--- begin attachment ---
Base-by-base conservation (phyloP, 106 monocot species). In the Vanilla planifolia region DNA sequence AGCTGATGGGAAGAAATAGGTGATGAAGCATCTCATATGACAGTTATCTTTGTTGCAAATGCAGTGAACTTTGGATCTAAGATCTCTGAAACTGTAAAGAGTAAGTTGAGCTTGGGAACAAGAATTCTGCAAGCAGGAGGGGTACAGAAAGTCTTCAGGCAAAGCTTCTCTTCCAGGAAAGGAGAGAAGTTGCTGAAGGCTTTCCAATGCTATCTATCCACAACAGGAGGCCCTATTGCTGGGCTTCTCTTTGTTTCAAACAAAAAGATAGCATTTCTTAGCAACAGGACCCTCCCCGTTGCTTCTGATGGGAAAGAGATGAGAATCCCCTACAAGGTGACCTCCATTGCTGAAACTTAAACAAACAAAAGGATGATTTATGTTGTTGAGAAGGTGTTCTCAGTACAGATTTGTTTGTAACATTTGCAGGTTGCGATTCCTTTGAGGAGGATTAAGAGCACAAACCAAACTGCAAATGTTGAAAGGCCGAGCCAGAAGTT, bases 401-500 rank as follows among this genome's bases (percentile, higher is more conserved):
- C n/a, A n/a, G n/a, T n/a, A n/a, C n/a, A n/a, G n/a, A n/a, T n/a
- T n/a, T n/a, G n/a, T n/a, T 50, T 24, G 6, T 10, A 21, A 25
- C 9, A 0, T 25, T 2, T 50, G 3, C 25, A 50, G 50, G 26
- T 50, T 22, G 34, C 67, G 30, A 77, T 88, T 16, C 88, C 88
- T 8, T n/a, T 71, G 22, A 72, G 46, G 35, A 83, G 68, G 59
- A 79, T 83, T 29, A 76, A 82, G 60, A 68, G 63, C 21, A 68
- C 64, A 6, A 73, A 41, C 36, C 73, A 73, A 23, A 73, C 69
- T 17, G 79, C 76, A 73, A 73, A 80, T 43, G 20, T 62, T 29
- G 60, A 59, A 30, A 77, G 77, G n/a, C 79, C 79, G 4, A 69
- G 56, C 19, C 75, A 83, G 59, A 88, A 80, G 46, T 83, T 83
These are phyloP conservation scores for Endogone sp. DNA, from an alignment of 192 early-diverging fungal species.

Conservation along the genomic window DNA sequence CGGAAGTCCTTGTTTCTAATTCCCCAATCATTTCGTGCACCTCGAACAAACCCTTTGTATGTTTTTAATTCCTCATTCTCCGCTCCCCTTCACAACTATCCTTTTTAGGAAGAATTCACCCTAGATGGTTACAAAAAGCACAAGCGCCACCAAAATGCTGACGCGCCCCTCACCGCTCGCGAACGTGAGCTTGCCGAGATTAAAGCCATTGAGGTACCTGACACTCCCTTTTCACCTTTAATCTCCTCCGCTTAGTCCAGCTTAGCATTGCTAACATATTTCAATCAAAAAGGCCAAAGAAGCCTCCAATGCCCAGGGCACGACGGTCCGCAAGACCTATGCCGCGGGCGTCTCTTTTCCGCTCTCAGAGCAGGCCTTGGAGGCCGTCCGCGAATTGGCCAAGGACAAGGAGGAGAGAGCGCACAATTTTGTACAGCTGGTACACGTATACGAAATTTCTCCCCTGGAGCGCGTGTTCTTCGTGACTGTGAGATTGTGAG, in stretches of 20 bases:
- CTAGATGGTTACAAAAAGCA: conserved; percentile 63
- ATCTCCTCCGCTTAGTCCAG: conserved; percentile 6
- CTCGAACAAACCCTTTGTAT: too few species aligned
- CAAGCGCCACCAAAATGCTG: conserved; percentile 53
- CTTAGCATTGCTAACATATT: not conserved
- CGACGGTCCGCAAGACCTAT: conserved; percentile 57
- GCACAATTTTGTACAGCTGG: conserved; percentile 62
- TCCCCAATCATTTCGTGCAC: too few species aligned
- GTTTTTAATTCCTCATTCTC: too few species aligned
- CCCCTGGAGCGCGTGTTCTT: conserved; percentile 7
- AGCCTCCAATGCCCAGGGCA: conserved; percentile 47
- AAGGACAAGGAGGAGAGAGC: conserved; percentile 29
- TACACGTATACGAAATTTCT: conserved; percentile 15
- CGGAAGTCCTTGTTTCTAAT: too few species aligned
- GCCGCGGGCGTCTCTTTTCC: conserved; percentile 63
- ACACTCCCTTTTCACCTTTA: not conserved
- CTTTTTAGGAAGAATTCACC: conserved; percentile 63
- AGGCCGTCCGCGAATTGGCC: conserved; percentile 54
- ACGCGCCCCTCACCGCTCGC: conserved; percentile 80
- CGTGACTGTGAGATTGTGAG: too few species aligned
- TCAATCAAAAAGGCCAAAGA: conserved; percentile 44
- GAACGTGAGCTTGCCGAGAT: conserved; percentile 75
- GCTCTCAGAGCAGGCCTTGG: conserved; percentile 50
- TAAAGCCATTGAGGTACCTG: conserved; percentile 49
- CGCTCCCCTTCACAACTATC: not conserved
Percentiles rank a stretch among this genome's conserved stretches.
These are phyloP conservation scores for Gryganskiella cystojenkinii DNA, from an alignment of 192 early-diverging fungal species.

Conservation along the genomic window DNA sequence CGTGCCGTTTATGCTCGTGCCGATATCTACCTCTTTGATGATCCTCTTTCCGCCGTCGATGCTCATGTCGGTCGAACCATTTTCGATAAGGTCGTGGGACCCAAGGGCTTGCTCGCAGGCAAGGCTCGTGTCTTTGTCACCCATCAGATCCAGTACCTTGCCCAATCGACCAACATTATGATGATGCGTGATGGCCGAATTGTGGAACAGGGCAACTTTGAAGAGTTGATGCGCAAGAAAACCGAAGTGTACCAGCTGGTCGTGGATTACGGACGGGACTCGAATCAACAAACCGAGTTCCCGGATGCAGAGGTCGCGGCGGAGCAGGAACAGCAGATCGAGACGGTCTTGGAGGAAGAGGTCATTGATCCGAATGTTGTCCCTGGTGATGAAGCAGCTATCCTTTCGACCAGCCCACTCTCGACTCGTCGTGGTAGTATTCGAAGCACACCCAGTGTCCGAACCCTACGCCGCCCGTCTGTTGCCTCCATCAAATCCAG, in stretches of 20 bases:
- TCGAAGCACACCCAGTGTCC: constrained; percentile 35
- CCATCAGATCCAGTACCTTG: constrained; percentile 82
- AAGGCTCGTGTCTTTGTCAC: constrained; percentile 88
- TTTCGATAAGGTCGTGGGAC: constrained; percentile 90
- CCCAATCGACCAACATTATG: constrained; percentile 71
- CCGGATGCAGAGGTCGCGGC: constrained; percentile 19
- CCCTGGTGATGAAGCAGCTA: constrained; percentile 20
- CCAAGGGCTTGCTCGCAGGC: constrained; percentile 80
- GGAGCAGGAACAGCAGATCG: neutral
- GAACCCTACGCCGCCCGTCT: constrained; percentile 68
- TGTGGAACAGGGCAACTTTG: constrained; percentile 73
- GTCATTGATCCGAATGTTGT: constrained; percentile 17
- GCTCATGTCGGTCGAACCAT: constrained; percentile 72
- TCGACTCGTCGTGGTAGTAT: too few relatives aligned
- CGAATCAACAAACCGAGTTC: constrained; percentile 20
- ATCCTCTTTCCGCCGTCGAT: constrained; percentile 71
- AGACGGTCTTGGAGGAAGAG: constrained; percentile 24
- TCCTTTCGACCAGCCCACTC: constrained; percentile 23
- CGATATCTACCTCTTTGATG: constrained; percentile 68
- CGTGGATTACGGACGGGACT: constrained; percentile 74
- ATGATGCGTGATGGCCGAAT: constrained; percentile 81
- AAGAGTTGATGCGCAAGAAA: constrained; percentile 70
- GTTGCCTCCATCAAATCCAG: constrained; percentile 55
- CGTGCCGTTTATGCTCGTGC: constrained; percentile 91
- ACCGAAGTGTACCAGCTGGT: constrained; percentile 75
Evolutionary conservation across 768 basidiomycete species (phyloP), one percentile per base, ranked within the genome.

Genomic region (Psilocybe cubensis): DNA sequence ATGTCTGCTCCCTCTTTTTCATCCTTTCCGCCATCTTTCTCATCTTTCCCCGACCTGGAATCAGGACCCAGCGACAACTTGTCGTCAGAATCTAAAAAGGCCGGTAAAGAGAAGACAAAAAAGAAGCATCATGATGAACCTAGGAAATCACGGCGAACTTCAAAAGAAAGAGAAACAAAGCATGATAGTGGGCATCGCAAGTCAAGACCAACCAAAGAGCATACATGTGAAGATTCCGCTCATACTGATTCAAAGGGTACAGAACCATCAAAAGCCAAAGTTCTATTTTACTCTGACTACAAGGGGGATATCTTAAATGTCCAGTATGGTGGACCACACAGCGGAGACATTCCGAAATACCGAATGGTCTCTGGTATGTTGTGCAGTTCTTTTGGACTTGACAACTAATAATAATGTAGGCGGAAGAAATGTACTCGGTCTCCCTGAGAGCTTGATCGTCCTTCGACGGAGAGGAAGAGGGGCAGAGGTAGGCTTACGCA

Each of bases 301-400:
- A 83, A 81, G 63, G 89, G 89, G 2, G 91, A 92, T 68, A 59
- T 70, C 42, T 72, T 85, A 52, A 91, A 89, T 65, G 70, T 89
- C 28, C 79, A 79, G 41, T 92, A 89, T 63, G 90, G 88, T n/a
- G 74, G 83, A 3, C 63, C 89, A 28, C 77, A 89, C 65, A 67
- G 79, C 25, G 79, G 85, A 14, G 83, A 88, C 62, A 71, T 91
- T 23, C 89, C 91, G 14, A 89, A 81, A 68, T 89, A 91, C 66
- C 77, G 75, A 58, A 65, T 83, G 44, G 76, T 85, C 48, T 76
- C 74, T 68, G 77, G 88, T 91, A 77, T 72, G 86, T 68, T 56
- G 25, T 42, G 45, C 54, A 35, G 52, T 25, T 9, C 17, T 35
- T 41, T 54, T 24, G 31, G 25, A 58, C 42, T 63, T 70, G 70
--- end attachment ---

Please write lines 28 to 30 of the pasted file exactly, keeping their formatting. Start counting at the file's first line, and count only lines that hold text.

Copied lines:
- GCCGCGGGCGTCTCTTTTCC: conserved; percentile 63
- ACACTCCCTTTTCACCTTTA: not conserved
- CTTTTTAGGAAGAATTCACC: conserved; percentile 63